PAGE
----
Manila: The Philippines has opened its first ever reformation centre for youths hooked on solvents in a bit to take them off the streets and shepherd them to mainstream society.

Solvent abuse is an over looked form of addiction in the country and most of its victims are children, especially from the poverty-afflicted slums, according to Director General Aaron Aquino of the Philippine Drug Enforcement Agency (PDEA).

Called the Project Sagip Batang Solvent (PSBS or Rescue Solvent Addicted Children) initiative, the endeavour aims to establish reformation centres across the country with the first put up last June 21, 2019 at Clemente Subdivision, San Agustin village in Quezon City’s, Novaliches district.

“PSBS aims to provide reformative care and reintegrated interventions like education, counselling, values formation, talent and skills development, livelihood and entrepreneurship training to youth hooked on inhaling solvent,” he said.

The facility in Clemente has bedrooms, mess hall, kitchen, toilets, receiving and entertainment room, study room, library, multi-purpose hall, music room, training room, garden, playground, security and staff making it more conducive to learning and values formation.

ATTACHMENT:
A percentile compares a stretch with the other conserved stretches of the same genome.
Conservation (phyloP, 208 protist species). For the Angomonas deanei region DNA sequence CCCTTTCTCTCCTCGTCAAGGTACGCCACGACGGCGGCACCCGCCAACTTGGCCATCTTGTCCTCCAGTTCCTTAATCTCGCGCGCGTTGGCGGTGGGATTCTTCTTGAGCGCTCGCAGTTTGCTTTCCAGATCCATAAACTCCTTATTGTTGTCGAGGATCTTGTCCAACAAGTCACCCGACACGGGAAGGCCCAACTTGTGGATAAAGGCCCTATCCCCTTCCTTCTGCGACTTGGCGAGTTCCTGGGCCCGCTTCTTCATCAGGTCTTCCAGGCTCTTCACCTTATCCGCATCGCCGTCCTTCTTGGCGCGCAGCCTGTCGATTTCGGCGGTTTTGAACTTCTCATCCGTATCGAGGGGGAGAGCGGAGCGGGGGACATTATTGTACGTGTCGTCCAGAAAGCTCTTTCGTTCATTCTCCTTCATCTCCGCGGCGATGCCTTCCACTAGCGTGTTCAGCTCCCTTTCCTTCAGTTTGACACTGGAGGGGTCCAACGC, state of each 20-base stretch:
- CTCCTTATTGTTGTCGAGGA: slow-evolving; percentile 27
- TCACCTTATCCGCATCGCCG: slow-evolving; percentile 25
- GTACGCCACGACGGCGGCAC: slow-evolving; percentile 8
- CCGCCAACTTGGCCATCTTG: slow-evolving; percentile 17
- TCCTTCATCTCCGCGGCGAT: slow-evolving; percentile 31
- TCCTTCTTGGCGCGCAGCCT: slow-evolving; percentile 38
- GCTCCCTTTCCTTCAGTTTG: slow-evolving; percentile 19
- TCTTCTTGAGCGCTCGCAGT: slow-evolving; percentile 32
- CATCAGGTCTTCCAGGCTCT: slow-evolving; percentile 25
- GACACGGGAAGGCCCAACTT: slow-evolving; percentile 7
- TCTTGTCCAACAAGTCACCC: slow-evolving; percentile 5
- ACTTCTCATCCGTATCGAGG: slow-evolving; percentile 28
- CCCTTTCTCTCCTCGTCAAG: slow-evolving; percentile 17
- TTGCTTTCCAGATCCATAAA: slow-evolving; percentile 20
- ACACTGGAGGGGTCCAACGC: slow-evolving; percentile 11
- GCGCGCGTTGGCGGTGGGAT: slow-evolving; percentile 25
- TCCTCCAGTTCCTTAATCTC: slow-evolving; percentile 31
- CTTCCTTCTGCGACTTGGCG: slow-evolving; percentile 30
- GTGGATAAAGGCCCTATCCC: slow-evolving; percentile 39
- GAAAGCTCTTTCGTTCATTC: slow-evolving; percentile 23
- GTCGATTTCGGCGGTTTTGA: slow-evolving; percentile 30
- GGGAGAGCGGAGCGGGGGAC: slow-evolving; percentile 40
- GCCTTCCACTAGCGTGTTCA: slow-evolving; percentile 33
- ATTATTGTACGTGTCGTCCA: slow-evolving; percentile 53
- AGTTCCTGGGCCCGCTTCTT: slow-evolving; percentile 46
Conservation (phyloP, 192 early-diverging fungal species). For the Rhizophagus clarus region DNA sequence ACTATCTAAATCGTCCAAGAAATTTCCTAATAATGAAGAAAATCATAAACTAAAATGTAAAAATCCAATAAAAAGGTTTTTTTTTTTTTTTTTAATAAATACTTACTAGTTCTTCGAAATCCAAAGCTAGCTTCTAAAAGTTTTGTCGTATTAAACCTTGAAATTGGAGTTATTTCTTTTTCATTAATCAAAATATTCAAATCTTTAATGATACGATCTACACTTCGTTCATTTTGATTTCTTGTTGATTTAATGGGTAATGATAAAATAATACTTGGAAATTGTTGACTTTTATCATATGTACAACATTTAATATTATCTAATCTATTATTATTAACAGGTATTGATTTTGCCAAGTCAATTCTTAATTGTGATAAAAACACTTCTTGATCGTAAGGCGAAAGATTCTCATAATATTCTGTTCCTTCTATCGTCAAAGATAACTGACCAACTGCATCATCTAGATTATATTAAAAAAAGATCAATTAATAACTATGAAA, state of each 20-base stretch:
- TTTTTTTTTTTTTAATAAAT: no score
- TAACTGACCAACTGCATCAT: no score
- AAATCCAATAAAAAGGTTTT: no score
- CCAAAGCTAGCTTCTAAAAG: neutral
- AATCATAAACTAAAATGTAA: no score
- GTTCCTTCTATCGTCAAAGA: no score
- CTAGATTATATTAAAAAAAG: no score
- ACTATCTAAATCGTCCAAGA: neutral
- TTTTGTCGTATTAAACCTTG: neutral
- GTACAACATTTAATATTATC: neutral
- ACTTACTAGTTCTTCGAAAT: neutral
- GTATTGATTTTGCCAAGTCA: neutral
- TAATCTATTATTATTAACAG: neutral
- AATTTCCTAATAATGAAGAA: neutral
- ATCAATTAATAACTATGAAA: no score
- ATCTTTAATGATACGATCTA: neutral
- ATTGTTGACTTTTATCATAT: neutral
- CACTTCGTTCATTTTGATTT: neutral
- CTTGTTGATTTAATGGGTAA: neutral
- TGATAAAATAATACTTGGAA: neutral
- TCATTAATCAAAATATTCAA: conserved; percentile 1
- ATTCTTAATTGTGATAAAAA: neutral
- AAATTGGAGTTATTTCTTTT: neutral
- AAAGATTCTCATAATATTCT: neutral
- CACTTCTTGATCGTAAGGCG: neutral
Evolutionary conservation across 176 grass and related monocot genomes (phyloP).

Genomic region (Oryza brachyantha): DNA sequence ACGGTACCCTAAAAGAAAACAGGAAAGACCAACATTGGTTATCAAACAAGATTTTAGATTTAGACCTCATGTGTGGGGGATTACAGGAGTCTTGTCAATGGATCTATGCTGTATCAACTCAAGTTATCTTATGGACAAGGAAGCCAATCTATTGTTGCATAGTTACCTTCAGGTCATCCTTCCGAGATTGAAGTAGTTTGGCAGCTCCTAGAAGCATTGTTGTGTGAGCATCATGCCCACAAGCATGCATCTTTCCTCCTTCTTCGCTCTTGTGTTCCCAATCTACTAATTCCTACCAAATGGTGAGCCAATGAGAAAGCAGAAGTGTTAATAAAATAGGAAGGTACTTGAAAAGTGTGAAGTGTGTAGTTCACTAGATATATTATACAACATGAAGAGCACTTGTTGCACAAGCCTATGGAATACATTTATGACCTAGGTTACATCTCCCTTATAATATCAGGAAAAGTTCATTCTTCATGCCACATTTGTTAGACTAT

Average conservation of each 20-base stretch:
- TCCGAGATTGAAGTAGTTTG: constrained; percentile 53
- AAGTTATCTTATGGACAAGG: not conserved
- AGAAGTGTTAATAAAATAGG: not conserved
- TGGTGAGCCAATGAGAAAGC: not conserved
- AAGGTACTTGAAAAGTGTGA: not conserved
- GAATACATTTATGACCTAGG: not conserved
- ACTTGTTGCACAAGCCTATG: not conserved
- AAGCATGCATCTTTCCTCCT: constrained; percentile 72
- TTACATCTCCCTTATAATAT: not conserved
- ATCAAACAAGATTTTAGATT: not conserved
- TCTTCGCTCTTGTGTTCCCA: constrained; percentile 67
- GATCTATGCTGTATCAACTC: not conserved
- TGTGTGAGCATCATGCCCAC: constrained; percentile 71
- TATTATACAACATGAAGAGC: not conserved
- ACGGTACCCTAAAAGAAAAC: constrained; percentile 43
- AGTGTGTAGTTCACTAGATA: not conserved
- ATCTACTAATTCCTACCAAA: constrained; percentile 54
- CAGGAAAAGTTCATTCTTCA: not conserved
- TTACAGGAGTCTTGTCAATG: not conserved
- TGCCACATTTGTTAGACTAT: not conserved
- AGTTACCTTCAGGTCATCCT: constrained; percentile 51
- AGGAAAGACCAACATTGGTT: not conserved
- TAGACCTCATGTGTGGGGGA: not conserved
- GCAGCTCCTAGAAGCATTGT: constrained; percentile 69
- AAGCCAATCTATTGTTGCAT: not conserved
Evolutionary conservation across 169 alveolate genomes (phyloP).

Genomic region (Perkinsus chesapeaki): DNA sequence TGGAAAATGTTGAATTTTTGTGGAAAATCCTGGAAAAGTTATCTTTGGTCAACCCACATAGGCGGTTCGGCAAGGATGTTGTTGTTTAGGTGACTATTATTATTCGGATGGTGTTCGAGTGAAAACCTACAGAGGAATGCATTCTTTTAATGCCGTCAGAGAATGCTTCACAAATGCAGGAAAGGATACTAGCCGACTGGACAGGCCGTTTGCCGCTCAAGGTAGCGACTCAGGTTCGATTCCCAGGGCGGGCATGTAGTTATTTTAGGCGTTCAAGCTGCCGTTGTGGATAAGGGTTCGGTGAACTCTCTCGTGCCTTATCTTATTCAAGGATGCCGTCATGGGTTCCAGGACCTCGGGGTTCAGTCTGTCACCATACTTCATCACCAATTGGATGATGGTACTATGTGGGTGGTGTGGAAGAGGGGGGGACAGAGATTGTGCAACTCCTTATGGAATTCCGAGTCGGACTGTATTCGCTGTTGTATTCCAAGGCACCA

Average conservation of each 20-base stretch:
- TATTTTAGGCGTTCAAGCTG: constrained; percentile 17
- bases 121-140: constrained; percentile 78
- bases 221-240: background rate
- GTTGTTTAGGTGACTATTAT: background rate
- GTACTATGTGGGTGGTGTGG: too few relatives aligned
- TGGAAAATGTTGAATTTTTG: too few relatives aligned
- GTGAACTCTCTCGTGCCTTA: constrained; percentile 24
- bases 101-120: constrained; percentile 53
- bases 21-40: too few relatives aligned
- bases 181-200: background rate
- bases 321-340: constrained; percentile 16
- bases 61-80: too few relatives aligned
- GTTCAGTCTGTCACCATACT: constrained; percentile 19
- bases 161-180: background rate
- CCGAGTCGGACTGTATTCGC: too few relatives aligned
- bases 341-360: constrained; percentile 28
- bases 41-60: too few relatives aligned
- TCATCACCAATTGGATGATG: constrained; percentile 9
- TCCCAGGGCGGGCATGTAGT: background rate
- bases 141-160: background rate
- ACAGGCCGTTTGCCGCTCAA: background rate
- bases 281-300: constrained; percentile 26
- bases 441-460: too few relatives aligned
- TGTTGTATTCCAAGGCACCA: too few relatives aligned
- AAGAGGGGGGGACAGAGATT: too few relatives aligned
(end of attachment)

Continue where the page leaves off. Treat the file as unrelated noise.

“As PDEA’s pilot reformation centre, this will serve as the model facility as we aimed to established reformation centers in different cities and municipalities nationwide,” Aquino added.

More commonly referred to in the Philippines as ‘Rugby Boys’ due to the brand of adhesive solvent they commonly use, these vagrants are a social concern as they also pose danger not only to themselves but to other people.

Some of them, during their glue-induced stupor, would engage in petty crimes such as robbery and mugging. The gangs also include minor-aged girls.

According to the Department of Social Welfare and Department, street children are especially prone to glue addiction as solvents are relatively easy to acquire.

The American Academy of Paediatrics defines inhalant abuse “is the intentional inhalation of a volatile substance for the purpose of achieving an altered mental state.”

“As an important yet under-recognised form of substance abuse, inhalant abuse crosses all demographic, ethnic, and socioeconomic boundaries, causing significant morbidity and mortality in school-aged and older children,” it said.

Aquino said the crucial elements in ensuring that these youth do not lose their way are parents and the society in general.

“The country is confronted with the fear of losing its hope, the youth. If we let them roam the streets, they will be the future enemy of the State,” Aquino stresses.